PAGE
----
Developmental Patterns of Tobacco Product and Cannabis Use Initiation in High School.

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Developmental Patterns of Tobacco Product and Cannabis Use Initiation in High School.

Addiction. 2020 Jun 13;:

Authors: Cho J, Goldenson NI, Kirkpatrick MG, Barrington-Trimis JL, Pang RD, Leventhal AM

Abstract
AIMS: To identify prototypical developmental patterns of tobacco product and cannabis use and co-use initiation during adolescence, and determine risk factors for and consequences of these initiation patterns.
DESIGN: Prospective repeated-measures cohort with eight semiannual assessments during high school. Multiple Event Process Survival Mixture modeling identified latent initiation classes with distinct patterns of variation in timing of use initiation of tobacco products and cannabis. We then estimated: (1) associations of baseline risk factors with membership in initiation classes and (2) differences between initiation classes in frequency of cannabis and tobacco product use at the final assessment.
SETTING: Ten high schools in the Los Angeles, CA, USA metropolitan area, 2013-2017.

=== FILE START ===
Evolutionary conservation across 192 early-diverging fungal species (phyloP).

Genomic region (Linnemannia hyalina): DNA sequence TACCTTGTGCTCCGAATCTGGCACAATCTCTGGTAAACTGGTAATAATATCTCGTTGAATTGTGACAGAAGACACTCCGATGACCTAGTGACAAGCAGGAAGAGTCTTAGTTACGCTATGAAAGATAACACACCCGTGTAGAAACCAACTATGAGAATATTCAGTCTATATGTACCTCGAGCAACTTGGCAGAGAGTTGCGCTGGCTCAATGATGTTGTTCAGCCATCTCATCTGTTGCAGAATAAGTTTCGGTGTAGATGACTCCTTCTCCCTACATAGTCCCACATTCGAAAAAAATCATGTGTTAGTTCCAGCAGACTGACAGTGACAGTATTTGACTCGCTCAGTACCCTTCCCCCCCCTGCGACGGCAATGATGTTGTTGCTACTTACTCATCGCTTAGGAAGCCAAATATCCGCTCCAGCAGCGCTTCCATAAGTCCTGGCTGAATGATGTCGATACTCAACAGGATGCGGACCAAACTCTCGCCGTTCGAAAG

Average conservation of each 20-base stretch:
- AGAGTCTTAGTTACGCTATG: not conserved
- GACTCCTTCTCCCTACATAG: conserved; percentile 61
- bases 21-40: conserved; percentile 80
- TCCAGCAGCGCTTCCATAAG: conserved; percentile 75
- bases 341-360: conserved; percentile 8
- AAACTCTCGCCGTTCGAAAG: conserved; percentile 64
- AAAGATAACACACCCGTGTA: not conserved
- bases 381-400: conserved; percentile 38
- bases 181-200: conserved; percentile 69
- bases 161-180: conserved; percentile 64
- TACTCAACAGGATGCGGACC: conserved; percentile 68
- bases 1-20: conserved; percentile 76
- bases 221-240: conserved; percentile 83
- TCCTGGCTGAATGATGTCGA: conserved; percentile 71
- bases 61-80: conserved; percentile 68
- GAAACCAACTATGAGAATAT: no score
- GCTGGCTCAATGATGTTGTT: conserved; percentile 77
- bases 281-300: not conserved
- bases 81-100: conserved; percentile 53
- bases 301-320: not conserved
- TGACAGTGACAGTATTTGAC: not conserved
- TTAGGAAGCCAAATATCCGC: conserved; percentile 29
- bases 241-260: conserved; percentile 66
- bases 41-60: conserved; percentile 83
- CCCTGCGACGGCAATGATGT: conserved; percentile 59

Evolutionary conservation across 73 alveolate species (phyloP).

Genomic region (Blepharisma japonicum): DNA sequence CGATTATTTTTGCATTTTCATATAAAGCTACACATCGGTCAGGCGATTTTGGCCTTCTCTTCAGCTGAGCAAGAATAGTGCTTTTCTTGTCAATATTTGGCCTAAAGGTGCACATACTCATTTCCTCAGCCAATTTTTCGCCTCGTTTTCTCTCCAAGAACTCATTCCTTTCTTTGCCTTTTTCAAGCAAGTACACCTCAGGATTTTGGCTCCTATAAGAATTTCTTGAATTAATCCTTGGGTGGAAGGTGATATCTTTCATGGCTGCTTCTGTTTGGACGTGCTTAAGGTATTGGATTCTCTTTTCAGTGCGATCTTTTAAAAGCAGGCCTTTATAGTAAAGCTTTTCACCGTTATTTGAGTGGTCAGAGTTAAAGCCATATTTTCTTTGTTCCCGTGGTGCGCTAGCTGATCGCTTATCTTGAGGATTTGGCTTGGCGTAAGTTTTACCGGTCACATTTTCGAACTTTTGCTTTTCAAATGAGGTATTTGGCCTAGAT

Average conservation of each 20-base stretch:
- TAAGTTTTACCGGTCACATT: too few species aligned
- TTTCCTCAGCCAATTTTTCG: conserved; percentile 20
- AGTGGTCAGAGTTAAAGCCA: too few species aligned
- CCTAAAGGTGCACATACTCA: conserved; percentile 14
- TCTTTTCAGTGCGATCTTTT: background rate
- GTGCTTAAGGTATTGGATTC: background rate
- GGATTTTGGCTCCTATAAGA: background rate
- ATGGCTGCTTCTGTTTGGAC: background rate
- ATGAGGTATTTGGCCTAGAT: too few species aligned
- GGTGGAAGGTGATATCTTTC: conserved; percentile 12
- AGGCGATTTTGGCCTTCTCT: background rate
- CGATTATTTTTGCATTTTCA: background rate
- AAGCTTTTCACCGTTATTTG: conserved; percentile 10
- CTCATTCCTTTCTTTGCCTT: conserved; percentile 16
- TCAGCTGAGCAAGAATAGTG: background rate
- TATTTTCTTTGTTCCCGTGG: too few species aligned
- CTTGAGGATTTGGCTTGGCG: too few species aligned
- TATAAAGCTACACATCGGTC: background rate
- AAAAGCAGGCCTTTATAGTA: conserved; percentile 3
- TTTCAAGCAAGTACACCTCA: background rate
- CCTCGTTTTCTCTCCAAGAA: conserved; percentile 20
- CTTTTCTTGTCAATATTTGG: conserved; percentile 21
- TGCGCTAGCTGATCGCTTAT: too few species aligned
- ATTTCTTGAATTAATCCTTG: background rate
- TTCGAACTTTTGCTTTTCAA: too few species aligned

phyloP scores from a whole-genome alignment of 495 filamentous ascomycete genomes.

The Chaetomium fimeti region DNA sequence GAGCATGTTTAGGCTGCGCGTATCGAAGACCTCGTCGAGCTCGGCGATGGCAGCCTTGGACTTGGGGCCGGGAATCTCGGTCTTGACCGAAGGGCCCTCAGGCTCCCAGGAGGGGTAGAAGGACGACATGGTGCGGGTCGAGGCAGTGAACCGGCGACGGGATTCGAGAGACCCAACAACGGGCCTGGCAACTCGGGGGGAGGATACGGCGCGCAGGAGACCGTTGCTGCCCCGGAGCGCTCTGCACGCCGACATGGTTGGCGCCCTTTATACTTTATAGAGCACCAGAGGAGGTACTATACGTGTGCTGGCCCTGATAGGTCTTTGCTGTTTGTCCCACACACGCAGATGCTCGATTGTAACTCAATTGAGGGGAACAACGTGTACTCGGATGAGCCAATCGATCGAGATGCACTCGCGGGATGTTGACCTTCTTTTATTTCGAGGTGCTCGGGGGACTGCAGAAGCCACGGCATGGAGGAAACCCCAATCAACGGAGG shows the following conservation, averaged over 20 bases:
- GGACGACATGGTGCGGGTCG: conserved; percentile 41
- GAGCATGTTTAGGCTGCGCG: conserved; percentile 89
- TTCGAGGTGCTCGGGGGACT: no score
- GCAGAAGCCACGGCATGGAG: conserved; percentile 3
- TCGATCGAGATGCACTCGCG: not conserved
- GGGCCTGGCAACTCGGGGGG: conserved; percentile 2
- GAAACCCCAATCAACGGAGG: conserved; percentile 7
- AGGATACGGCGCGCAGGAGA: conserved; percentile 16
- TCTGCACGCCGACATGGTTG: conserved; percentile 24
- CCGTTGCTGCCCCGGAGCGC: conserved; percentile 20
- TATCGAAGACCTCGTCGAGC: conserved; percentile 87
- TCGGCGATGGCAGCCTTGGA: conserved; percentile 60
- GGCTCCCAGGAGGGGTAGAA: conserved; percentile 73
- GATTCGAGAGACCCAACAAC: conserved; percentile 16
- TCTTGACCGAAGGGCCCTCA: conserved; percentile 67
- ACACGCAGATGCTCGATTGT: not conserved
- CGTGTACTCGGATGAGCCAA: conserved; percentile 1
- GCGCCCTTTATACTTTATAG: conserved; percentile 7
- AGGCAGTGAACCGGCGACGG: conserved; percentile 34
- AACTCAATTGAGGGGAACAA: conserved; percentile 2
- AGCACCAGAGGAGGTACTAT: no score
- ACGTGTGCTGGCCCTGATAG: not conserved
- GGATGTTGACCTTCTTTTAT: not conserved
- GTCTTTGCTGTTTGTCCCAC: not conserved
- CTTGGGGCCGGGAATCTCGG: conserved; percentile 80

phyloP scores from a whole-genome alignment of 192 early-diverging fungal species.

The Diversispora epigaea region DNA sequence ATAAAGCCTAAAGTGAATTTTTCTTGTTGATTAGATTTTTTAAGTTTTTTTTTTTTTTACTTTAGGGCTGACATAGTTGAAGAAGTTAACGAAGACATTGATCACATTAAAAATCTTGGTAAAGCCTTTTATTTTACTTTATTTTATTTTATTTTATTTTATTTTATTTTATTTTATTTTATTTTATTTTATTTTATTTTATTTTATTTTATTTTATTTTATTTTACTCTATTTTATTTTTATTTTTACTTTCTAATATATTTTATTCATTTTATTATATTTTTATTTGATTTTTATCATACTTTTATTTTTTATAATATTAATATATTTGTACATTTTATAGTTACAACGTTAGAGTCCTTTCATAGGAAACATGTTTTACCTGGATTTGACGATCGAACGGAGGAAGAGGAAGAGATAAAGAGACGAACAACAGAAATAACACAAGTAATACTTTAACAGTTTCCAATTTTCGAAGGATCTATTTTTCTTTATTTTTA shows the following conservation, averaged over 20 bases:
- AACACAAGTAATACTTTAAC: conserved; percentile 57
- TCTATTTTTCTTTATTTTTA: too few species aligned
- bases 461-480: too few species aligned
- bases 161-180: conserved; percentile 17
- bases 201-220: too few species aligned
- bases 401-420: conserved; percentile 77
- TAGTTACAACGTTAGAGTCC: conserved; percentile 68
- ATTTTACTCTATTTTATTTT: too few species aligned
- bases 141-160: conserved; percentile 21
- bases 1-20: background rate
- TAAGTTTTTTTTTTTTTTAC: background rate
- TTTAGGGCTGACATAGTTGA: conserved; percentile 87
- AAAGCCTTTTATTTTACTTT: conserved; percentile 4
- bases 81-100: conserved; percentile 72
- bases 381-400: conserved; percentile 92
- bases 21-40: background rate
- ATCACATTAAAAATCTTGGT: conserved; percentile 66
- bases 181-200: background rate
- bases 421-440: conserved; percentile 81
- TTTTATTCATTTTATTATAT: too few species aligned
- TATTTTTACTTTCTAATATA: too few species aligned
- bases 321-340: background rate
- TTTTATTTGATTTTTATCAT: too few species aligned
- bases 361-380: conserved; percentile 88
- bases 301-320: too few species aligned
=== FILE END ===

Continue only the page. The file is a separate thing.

PARTICIPANTS: Students (1031 [45.4%] males; mean [SD] age at baseline = 14.6 [0.39] years) who had never-used any tobacco products or cannabis at baseline 9th grade assessment (N=2272).
MEASUREMENTS: Self-report measures of electronic cigarette (e-cigarette), combustible cigarette, hookah, cigar/cigarillos, and cannabis use were collected at each assessment.
FINDINGS: Four distinct tobacco and cannabis use initiation classes were identified: (1) Early and High-Risk Cannabis and Poly-Tobacco Initiators (N=116; 5.1%); (2) Early Cannabis and Poly-Tobacco Initiators (N=172; 7.6%); (3) Late Cannabis and e-Cigarette Initiators (N=431; 19.0%); and (4) Abstainers (N=1553; 68.4%). At baseline, older age for the Early and High-Risk Cannabis and Poly-Tobacco Initiators (OR=1.22[95%CI 1.10, 1.35], p<.001) , peer cannabis use (1.60[1.23, 2.08], p<.001), and delinquent behavior (1.30[1.08, 1.55], p=.004) were associated with membership in the three initiation classes (vs. Abstainers). Membership in the Early and High-Risk Cannabis and Poly-Tobacco Initiators class (vs. three other classes) was significantly associated with increased past 30-day frequency and daily intensity of use at the final assessment (p-values<0.001).
CONCLUSIONS: Older age, peer cannabis use, and delinquent behavior appear to be risk factors for the initiation of tobacco/cannabis product use among high school students in the Los Angeles metropolitan region. Early and higher-risk poly-product use initiation appears to be associated with greater escalation of past 30-day and daily tobacco and cannabis use at the end of the high school.

PMID: 32533801 [PubMed – as supplied by publisher]


Source: ncbi 2

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